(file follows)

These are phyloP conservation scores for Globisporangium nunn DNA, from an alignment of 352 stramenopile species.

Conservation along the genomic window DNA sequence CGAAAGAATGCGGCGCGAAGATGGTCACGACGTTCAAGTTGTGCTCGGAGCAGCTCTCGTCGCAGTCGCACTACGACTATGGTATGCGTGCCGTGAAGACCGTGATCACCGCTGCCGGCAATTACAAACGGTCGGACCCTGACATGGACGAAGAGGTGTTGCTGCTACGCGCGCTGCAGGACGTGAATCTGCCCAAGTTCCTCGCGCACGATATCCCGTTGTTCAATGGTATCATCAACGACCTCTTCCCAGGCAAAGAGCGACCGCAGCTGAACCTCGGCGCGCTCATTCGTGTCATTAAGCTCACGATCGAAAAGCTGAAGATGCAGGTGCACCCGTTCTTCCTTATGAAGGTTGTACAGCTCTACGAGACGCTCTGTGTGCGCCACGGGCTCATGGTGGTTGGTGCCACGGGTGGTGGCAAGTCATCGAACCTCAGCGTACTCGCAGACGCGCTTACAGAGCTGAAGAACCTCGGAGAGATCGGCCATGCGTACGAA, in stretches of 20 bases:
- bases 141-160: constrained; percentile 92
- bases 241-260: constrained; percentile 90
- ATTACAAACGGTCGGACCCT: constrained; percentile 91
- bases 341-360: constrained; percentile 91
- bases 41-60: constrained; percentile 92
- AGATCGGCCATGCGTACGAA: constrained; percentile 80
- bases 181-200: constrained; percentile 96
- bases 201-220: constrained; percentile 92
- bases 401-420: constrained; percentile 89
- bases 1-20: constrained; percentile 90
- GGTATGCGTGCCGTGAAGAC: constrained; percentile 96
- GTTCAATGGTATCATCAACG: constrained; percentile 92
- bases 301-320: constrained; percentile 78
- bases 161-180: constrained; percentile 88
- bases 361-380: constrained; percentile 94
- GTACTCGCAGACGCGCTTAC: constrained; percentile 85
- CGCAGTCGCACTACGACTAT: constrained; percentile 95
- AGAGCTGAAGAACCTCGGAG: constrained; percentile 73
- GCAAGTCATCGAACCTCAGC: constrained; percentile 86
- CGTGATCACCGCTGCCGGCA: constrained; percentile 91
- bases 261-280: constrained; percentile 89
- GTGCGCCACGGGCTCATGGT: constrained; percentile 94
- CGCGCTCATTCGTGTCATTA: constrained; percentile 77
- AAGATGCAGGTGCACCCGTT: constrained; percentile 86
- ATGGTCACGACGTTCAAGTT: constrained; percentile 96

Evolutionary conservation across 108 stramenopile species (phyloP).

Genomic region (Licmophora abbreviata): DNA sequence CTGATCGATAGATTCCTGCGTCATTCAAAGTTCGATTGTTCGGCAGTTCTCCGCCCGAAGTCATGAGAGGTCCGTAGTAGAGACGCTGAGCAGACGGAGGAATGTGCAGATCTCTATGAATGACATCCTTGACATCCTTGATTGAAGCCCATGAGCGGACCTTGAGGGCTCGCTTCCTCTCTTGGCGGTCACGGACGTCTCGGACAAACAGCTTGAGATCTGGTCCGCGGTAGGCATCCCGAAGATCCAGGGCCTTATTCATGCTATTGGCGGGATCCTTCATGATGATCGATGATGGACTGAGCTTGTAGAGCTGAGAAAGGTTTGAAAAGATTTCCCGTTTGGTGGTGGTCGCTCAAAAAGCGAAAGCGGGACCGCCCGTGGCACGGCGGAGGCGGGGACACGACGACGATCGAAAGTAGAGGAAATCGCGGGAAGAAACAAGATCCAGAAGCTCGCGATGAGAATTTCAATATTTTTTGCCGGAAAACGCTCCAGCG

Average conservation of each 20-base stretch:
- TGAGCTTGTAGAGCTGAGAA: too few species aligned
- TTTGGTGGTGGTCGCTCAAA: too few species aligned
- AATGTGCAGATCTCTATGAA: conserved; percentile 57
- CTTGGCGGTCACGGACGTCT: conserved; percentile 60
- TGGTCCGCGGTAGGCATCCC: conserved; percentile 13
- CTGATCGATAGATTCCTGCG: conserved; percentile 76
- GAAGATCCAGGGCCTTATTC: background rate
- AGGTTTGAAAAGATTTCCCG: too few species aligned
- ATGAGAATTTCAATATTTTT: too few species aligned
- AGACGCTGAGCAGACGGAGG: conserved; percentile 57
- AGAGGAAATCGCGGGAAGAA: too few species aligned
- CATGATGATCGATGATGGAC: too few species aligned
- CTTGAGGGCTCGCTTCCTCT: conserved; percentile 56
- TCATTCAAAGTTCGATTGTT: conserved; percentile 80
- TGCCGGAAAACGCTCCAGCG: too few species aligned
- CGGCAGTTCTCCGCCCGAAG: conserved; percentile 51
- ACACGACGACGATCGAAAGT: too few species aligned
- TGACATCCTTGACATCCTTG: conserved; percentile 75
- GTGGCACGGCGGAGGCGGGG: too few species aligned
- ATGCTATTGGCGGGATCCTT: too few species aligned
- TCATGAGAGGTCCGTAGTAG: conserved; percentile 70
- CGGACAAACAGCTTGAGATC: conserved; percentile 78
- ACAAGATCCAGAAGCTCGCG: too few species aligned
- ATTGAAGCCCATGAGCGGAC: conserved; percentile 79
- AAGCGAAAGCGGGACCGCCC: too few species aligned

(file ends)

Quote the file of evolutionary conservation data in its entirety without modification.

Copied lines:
These are phyloP conservation scores for Globisporangium nunn DNA, from an alignment of 352 stramenopile species.

Conservation along the genomic window DNA sequence CGAAAGAATGCGGCGCGAAGATGGTCACGACGTTCAAGTTGTGCTCGGAGCAGCTCTCGTCGCAGTCGCACTACGACTATGGTATGCGTGCCGTGAAGACCGTGATCACCGCTGCCGGCAATTACAAACGGTCGGACCCTGACATGGACGAAGAGGTGTTGCTGCTACGCGCGCTGCAGGACGTGAATCTGCCCAAGTTCCTCGCGCACGATATCCCGTTGTTCAATGGTATCATCAACGACCTCTTCCCAGGCAAAGAGCGACCGCAGCTGAACCTCGGCGCGCTCATTCGTGTCATTAAGCTCACGATCGAAAAGCTGAAGATGCAGGTGCACCCGTTCTTCCTTATGAAGGTTGTACAGCTCTACGAGACGCTCTGTGTGCGCCACGGGCTCATGGTGGTTGGTGCCACGGGTGGTGGCAAGTCATCGAACCTCAGCGTACTCGCAGACGCGCTTACAGAGCTGAAGAACCTCGGAGAGATCGGCCATGCGTACGAA, in stretches of 20 bases:
- bases 141-160: constrained; percentile 92
- bases 241-260: constrained; percentile 90
- ATTACAAACGGTCGGACCCT: constrained; percentile 91
- bases 341-360: constrained; percentile 91
- bases 41-60: constrained; percentile 92
- AGATCGGCCATGCGTACGAA: constrained; percentile 80
- bases 181-200: constrained; percentile 96
- bases 201-220: constrained; percentile 92
- bases 401-420: constrained; percentile 89
- bases 1-20: constrained; percentile 90
- GGTATGCGTGCCGTGAAGAC: constrained; percentile 96
- GTTCAATGGTATCATCAACG: constrained; percentile 92
- bases 301-320: constrained; percentile 78
- bases 161-180: constrained; percentile 88
- bases 361-380: constrained; percentile 94
- GTACTCGCAGACGCGCTTAC: constrained; percentile 85
- CGCAGTCGCACTACGACTAT: constrained; percentile 95
- AGAGCTGAAGAACCTCGGAG: constrained; percentile 73
- GCAAGTCATCGAACCTCAGC: constrained; percentile 86
- CGTGATCACCGCTGCCGGCA: constrained; percentile 91
- bases 261-280: constrained; percentile 89
- GTGCGCCACGGGCTCATGGT: constrained; percentile 94
- CGCGCTCATTCGTGTCATTA: constrained; percentile 77
- AAGATGCAGGTGCACCCGTT: constrained; percentile 86
- ATGGTCACGACGTTCAAGTT: constrained; percentile 96

Evolutionary conservation across 108 stramenopile species (phyloP).

Genomic region (Licmophora abbreviata): DNA sequence CTGATCGATAGATTCCTGCGTCATTCAAAGTTCGATTGTTCGGCAGTTCTCCGCCCGAAGTCATGAGAGGTCCGTAGTAGAGACGCTGAGCAGACGGAGGAATGTGCAGATCTCTATGAATGACATCCTTGACATCCTTGATTGAAGCCCATGAGCGGACCTTGAGGGCTCGCTTCCTCTCTTGGCGGTCACGGACGTCTCGGACAAACAGCTTGAGATCTGGTCCGCGGTAGGCATCCCGAAGATCCAGGGCCTTATTCATGCTATTGGCGGGATCCTTCATGATGATCGATGATGGACTGAGCTTGTAGAGCTGAGAAAGGTTTGAAAAGATTTCCCGTTTGGTGGTGGTCGCTCAAAAAGCGAAAGCGGGACCGCCCGTGGCACGGCGGAGGCGGGGACACGACGACGATCGAAAGTAGAGGAAATCGCGGGAAGAAACAAGATCCAGAAGCTCGCGATGAGAATTTCAATATTTTTTGCCGGAAAACGCTCCAGCG

Average conservation of each 20-base stretch:
- TGAGCTTGTAGAGCTGAGAA: too few species aligned
- TTTGGTGGTGGTCGCTCAAA: too few species aligned
- AATGTGCAGATCTCTATGAA: conserved; percentile 57
- CTTGGCGGTCACGGACGTCT: conserved; percentile 60
- TGGTCCGCGGTAGGCATCCC: conserved; percentile 13
- CTGATCGATAGATTCCTGCG: conserved; percentile 76
- GAAGATCCAGGGCCTTATTC: background rate
- AGGTTTGAAAAGATTTCCCG: too few species aligned
- ATGAGAATTTCAATATTTTT: too few species aligned
- AGACGCTGAGCAGACGGAGG: conserved; percentile 57
- AGAGGAAATCGCGGGAAGAA: too few species aligned
- CATGATGATCGATGATGGAC: too few species aligned
- CTTGAGGGCTCGCTTCCTCT: conserved; percentile 56
- TCATTCAAAGTTCGATTGTT: conserved; percentile 80
- TGCCGGAAAACGCTCCAGCG: too few species aligned
- CGGCAGTTCTCCGCCCGAAG: conserved; percentile 51
- ACACGACGACGATCGAAAGT: too few species aligned
- TGACATCCTTGACATCCTTG: conserved; percentile 75
- GTGGCACGGCGGAGGCGGGG: too few species aligned
- ATGCTATTGGCGGGATCCTT: too few species aligned
- TCATGAGAGGTCCGTAGTAG: conserved; percentile 70
- CGGACAAACAGCTTGAGATC: conserved; percentile 78
- ACAAGATCCAGAAGCTCGCG: too few species aligned
- ATTGAAGCCCATGAGCGGAC: conserved; percentile 79
- AAGCGAAAGCGGGACCGCCC: too few species aligned